The pledges that President Ferdinand "Bongbong" Marcos Jr. has secured during his foreign trips will be for nothing without amending the economic provisions of the 1987 Constitution, Senator Robin Padilla said Monday.
The chairman of the Senate committee on constitutional amendments and revision of codes issued the statement after Marcos said Charter change is not a priority of his administration.
"I have heard from past presidents that they are not prioritizing amending the Constitution, particularly its economic provisions. It is sad because if we do not make the needed changes to the Charter's economic provisions, ordinary Filipinos will not feel the benefits of progress for our Motherland, or of improvements in their lot in life," Padilla said.
"The Foreign Direct Investments that we badly need cannot come true without the proper provisions from our Constitution. And most of the pledges by foreign investors from our leaders' foreign trips will not materialize," he added.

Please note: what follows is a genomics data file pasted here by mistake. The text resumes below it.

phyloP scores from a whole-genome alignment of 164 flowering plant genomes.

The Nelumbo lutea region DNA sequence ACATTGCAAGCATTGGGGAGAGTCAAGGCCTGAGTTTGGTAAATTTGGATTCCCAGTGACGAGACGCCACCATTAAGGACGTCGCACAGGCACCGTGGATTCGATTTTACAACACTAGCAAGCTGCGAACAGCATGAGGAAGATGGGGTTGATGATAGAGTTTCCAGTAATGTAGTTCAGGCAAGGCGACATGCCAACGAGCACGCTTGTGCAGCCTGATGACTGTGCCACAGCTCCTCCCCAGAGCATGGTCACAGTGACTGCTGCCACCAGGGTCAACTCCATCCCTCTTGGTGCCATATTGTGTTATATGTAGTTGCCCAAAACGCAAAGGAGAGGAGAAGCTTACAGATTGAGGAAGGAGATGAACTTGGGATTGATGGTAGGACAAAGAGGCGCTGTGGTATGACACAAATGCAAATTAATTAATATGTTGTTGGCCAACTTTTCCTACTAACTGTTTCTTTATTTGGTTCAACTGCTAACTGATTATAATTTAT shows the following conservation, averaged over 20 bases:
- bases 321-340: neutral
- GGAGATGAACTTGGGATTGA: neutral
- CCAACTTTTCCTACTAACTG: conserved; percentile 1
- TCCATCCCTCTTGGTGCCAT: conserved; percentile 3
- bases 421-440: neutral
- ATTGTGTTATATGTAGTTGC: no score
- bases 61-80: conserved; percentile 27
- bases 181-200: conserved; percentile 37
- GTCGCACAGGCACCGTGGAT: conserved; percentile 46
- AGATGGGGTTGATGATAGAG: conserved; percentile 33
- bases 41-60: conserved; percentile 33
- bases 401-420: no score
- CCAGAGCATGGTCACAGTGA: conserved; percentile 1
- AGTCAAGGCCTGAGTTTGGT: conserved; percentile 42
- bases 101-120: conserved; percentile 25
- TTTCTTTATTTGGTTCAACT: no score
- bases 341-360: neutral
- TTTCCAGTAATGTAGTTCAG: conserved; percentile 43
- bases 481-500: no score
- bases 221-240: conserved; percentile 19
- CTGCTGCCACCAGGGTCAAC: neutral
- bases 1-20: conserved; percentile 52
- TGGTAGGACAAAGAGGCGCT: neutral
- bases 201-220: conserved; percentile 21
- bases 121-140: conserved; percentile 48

Despite the President's statement and the resistance of other senators to support Charter change, Padilla said he will still conduct hearings on the measure which seeks to revise the Constitution.
"As the President's senatorial candidate in UniTeam, I support all his priority legislation. That said, I will pursue my own advocacies, with or without the President's support, because that is my obligation to the people - and I will stay the course in the Senate, as part of our democracy," he said.
"Whether or not my fellow senators support my advocacy, it is important that the people know why our growth as a nation has been held back - and what must be done to address this," he added.
Last Wednesday, Padilla filed Resolution of Both Houses (RBH) No. 3 seeking to amend the economic provisions of the 1987 Constitution through a Constituent Assembly (Con-Ass).
In filing the resolution, Padilla said the economic provisions must be amended to "allow foreign businesses to directly invest in a more conducive landscape" and "to accelerate economic growth and fulfill its international commitment."
A day after filing the measure, at least three senior senators have expressed their opposition to the proposed charter amendments, with two of them saying that the restrictive provisions can be addressed by several legislations that were passed during the 18th Congress.—AOL, GMA Integrated News